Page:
Meet the new bloggers network.

Ever since starting to produce the Bobbins and Buttons range of patterns I have always worked with a group of ladies who have tested the patterns for me before they go out into world. As a designer this really is an invaluable part of creating a pattern. No matter how careful I think I have been there is always something that needs amending or tweaking and these extra eyes and sewing hands are a massively important part of the process.

Last year Abi (one of the ladies who I think has tested every pattern from the very first) asked if she could contribute a blog post about a hack she had done with one of the patterns. I liked the idea of sharing a bit more from these talented ladies who test the patterns.

Obviously I am aware of all the inspiring blogger networks out there, but it hadn’t crossed my mind to start one for Bobbins and Buttons. I ran the idea past a few of the other ladies who test my patterns to see if we could create a little network….They said yes!

Abi, Rebecca and Karen will be sharing their ideas for hacks or straight makes from the Bobbins and Buttons pattern range or showcasing fabrics from Bobbins and Buttons using other patterns. I think its going to be exciting and inspiring to see and hear about what they make.

Lets meet the ladies..

Abi

I’m Abi, and I started sewing in 2015. I’m a self-taught sewist, and I started sewing because I was looking for a dress to wear to my Dad’s wedding, but couldn’t find anything on the high street that looked like what I was imagining. I live in Hampshire with my husband and two dogs. I sew for myself, my husband, the dogs, friends, and family. My goal is to eventually have an entirely self-made wardrobe. I have a regular sewing machine and an overlocker to sew with. I also have a 1904 singer sewing machine that is hand-powered – it belonged to my great grandfather when he was a tailor on Savile Row. It seems sewing genes skip a few generations! I love using stretch fabric in my makes, and tweaking patterns to make them more suited to the individual who will be wearing them.  

In this picture, I’m wearing one of my favourite dresses – it’s a Sew Over It Shirt Dress, in this lovely mustard cord, covered in dinosaurs. I tweaked the pattern to have pockets – all dresses need pockets! I also made the coat –  from the Butterick 6947 pattern. I added some thermal interfacing inside the panels, to make it extra warm in winter.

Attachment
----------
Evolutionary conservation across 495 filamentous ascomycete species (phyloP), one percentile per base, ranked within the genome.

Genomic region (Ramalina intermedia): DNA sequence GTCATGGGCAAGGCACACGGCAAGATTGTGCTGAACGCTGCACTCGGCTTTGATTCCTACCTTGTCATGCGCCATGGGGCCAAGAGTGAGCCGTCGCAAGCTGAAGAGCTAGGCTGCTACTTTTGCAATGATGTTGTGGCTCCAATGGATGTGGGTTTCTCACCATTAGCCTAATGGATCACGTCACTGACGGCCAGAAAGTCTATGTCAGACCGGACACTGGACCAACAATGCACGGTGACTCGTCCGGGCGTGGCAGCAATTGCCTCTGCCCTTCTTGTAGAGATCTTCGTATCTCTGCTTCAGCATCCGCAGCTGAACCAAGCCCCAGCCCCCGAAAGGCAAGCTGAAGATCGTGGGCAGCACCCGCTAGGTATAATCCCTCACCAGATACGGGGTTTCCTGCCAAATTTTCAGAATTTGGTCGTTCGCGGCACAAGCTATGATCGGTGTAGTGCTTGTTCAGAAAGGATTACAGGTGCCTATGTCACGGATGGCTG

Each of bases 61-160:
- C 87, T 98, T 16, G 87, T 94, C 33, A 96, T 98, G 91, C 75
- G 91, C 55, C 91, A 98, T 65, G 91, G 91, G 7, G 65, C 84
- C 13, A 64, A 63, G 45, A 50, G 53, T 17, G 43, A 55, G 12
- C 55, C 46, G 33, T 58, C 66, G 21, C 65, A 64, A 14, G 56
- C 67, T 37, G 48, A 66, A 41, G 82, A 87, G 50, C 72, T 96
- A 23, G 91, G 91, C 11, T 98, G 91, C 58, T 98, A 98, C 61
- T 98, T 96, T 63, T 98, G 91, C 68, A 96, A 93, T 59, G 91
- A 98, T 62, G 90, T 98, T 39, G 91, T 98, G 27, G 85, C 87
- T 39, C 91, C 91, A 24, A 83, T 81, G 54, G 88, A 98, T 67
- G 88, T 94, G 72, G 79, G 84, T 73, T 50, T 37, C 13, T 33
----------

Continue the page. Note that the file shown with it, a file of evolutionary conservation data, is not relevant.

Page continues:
I made all seven of these outfits under the supervision of my wonderful cousin (on the far left). My wedding dress is in two pieces, and is a mixture of drafted blocks and making it up as you go along. I made it able to come apart, as I had a tea-length skirt I swapped into for the evening. This meant I got the best of both worlds – I got the long train and the hoops, and I also got the easy-to-dance in dress. The bridesmaids dresses were all the same pattern – infinity dresses that can be tied in different ways. This meant each lady could tie her dress in a way she was comfortable with and suited her.

You can find me on Instagram.

Rebecca

Hi, I’m Rebecca and I was very happy to be asked by Julia to be part of her blogger team, I’ve tested a few of her patterns and love her selection of French terry fabric, so can’t wait to be part of this too.

I started sewing in 2014 when my eldest was one years old. I started with a baby quilt as I wanted to make her something she would treasure and would be useful. So, my early sewing consisted of quilts and dolls for the first 18 months, until a good friend sent me a dress for my eldest and a playsuit for my son. She inspired me to use my sewing machine for clothes making, until this point it hadn’t even crossed my mind this was possible!

I booked onto a ‘make a pair of children’s pyjamas’ sewing class and haven’t looked back. I taught myself the rest by just buying all the patterns and fabric and making whatever I fancied, no fear. I’ve been sewing clothes since 2016 and during that time I’ve sewed the ‘big four’ and indie patterns, along with various pattern tests for some indie pattern designers. I have also tried out selling bags and purses in a local gift shop where I live for a short time, but it didn’t leave me with much sewing time for clothes, so I only did that for 9 months.